Chipotle Mexican Grill is planning a menu price increase in the mid-single-digit range for this year to help address rising food costs for key ingredients like beef, cheese and avocados.

To be rolled out by early in the third quarter, the price hike would be Chipotle’s first in nearly three years to impact the domestic system.

In a call Thursday with Wall Street analysts following the release of first-quarter results, Jack Hartung, Chipotle’s chief financial officer, said the Denver-based chain has plenty of pricing power, but the goal is to ensure the menu remains accessible to guests in what continues to be an uneven economic recovery.

“We feel very comfortable that if we raise prices in that mid-single-digit range, we’ve still got room,” he said. “We have built up quite a bit of permission to raise prices, but we won’t cash in all of that right now. We’ll still have some in the bank.”

The announcement came as Chipotle reported an 8.5-percent increase in net income for the quarter ended March 31.

The 1,637-unit chain’s same-store sales rose a whopping 13.5 percent, in part because of easy comparisons with the first quarter of 2013, when same-store sales increased a more modest 1 percent.

The 13.4-percent increase in the first quarter was driven primarily by traffic, though the average check also rose, and the chain reaped the benefit of an extra trading day with Easter falling in the second quarter this year.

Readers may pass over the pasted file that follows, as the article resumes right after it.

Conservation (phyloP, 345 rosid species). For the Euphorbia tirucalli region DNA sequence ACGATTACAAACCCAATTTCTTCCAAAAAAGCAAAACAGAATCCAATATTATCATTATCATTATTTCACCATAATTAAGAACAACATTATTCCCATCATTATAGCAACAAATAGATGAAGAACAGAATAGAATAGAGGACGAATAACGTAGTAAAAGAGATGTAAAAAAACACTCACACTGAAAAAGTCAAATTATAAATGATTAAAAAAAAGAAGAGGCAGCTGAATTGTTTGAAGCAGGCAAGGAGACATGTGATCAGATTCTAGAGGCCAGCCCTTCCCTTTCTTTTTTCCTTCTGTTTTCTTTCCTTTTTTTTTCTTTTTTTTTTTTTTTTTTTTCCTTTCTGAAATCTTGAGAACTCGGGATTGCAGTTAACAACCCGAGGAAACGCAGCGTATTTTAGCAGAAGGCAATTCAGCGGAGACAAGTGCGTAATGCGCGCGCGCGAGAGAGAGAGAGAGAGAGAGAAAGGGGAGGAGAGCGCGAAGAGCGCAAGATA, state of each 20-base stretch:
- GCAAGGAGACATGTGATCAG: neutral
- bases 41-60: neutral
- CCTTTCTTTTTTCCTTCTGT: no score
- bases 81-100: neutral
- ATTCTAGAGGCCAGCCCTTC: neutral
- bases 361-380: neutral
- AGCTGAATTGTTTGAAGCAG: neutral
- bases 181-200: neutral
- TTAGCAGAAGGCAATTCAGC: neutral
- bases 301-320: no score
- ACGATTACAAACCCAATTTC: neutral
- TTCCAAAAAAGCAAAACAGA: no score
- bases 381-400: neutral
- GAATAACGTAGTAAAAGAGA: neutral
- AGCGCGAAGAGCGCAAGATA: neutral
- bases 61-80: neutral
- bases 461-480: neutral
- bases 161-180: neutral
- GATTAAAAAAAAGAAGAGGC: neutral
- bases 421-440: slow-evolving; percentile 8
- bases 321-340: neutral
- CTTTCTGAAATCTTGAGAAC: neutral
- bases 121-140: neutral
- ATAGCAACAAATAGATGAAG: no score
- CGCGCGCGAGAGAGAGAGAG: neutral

Steve Ells, Chipotle’s founder, chairman and co-chief executive, credited the chain’s continued focus on quality of ingredients for the positive results. During the quarter, the chain launched a new marketing campaign called “Better Ingredients” that will be supported with print, online and outdoor advertising in 30 markets.

Ells also pointed to the success of Chipotle’s unbranded television show on Hulu called “Farmed and Dangerous,” which was among the website’s top five most watched programs in recent weeks. “’Farmed and Dangerous’ is an example of our commitment to entertain while teaching people about how food is raised in this country,” said Ells. “It creates curiosity and sparks a dialogue.”

Ells said the chain has achieved its goal of removing almost all genetically modified ingredients from the menu — though the corn and flour tortillas may still contain trace amounts. Chipotle is testing new non-GMO alternatives that it could roll out by the end of the year.

Chipotle is also working on improving its online ordering and will offer mobile payment for the first time in one market this summer.

The rising cost of food, however, is a concern as beef prices reach record highs following two years of drought, and cheese and avocado prices climb.

Food costs during the first quarter were 34.5 percent of revenue, rising 150 basis points, or 1.5 percent, over the prior year. Hartung said food costs are expected to reach 36 percent in April, and officials are expecting costs to push even higher later this year, prompting the decision to raise menu prices.

The company, however, revised its same-store sales projections for the year, saying it would be in the high-single-digit range, excluding menu price increases. Earlier, the company had projected same-store sales for the year to increase in the low- to mid-single-digit range.

Net income for the quarter was $83.1 million, or $2.64 per share, compared with $76.6 million, or $2.45 per share, in the prior-year period. Revenue was $904.2 million, increasing 24.4 percent from $726.8 percent a year ago.

During the quarter, Chipotle opened 44 restaurants, and the chain remains on target to open 180 to 195 units this year.

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